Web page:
iPhone UK launch: How much does it really cost to own one?

Share

iphone-uk.jpgI’m not talking about the features here. I think anyone would agree that – lack of 3G notwithstanding – the features packed into an iPhone make it worth a few quid.

Steve Jobs has announced that they’re not even going to bother with the 4GB model over here but go straight to an 8GB model for £269 (only about £70 more than the US using the current exchange rate which is unusually generous for the UK as it’s essentially VAT plus a small premium for UK business costs).

However, having shelled out your £269 and tied yourself to O2 for eighteen months, what are the actual costs of owning a UK iPhone?

Well, O2 have created three tariffs, each with unlimited data so that the mobile Internet features that are so heavily advertised (“this is not the mobile internet, it’s the internet” etc) can have full advantage taken of them. There is a fair usage policy, but Matthew Key says “you’ll need to be using more than 1,400 Internet pages per day to break the fair usage policy”.

So, a lowest tariff user who only uses the iPhone in the UK within fair usage is looking to spend a total of £899 during their eighteen month contract. The average heavy, high-tariff user is looking at £1,259. Suppose that’s a business user, with the addition of a few days of International roaming charges; if you plan to take your iPhone around the world with you, start saving now.

There are plenty of all-singing, all-dancing handsets that can now be got for free on O2 with similar tariffs, meaning an eighteen month contract would cost around £629 at a £35 tariff. From the 1st of October, O2 is rolling out unlimited data usage to all its packages, too, so these will generally be cheaper options. Apart from the cool factor of owning an iPhone, what would a UK user be getting through O2 that would make the extra expenditure more worthwhile?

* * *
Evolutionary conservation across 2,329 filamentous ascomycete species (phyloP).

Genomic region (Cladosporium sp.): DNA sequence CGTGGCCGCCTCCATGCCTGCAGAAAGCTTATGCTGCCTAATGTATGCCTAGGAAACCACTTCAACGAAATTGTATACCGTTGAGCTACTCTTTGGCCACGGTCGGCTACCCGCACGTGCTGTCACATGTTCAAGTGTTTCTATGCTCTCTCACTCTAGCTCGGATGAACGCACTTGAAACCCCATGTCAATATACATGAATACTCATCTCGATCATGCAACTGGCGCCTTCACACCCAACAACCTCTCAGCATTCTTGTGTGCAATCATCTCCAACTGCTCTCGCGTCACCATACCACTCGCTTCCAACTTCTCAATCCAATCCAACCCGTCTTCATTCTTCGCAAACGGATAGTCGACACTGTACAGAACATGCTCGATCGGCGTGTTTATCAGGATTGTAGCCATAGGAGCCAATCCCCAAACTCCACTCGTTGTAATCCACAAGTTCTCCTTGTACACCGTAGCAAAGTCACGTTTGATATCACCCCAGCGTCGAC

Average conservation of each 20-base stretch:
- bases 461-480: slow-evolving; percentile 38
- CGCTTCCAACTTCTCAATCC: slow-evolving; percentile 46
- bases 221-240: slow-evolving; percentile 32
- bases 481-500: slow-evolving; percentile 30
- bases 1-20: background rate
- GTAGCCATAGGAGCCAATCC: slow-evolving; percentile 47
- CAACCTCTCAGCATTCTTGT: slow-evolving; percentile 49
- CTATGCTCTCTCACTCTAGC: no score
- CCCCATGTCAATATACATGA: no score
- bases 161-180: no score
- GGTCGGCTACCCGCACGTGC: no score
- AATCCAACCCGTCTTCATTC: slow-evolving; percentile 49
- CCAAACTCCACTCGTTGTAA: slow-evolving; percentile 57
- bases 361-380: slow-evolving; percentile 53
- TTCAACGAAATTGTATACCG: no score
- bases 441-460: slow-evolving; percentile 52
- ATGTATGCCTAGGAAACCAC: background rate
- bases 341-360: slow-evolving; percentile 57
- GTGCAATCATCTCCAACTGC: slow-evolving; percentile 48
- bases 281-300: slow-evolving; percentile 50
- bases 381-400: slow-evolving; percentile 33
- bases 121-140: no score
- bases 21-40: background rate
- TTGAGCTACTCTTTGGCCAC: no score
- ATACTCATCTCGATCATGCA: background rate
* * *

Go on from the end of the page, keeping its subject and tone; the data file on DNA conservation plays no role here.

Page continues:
Steve Jobs has reiterated (as he did at the iPod launch) that building in WiFi means that the iPhone has a connection that was faster than 3G and more seamless, without eating the battery life in the way that inbuilt 3G does. Matthew Key of O2 has confirmed that thanks to a deal with The Cloud, O2 and iPhone users have instant access to 7,000 UK hotspots for Internet access that do not require an extra payout on the customer’s behalf; it’s all part of the original tariff. So with O2 being the largest and most popular UK provider you should be getting decent Internet access as the very least.

O2 are offering 1,000 “customer care agents” that are dedicated to supporting iPhone customers. What this will turn out to mean materially we’ll have to wait and see. iPhone training has been mentioned, so I suspect that the bulk of the “support” will be sales based. Still, at least it means that if you’re planning to shell out almost £300 you’ll be getting some dedicated service and a fighting chance of getting any questions about functionality – as well as tariffs – answered for you.

There is of course one more “hidden” cost, although neither Apple nor O2 can really be held responsible for your gadget freakery. You can port your existing number from the network you’re on, but to release yourself early from your existing contract will cost certainly cost you.

I have over six months left on my £35 Orange contract, so it would probably cost me another £200-odd to switch to O2 and get an iPhone. Take this into account too. If you’re not absolutely sure that you’re going to use the email and phone systems, then you’re probably better off shelling out for an iPod Touch which is a one-off payment.

Alexandra Roumbas